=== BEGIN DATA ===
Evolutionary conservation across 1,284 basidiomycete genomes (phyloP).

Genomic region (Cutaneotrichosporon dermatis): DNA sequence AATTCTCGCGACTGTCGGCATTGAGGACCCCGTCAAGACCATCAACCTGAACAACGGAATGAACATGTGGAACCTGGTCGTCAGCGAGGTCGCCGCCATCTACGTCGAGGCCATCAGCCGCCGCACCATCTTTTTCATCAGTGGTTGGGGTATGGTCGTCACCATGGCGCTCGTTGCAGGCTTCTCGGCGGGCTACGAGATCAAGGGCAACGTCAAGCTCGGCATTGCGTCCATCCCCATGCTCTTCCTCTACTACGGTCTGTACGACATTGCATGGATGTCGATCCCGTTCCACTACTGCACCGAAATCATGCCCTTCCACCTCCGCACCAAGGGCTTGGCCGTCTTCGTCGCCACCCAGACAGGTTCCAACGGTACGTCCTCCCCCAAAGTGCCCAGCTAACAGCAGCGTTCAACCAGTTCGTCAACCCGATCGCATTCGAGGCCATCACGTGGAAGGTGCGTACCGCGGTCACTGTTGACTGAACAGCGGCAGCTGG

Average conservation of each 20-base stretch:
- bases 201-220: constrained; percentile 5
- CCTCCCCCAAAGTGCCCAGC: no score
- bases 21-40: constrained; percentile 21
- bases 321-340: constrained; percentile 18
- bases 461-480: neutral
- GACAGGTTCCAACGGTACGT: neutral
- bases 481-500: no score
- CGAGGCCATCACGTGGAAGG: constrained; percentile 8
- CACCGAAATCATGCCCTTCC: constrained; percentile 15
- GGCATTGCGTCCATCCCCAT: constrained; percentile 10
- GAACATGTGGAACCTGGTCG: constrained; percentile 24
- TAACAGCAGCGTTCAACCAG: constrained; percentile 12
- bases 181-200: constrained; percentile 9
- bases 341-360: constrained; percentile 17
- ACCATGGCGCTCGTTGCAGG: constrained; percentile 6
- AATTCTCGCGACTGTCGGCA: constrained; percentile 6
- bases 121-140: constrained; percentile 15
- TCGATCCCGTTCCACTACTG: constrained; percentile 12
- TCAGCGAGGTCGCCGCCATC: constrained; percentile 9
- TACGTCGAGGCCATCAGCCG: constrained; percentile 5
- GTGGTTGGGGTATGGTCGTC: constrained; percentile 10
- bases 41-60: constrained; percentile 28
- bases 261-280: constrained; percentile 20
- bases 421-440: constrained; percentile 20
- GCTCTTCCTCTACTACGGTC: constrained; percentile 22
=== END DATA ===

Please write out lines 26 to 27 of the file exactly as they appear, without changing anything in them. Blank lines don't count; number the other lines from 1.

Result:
- bases 261-280: constrained; percentile 20
- bases 421-440: constrained; percentile 20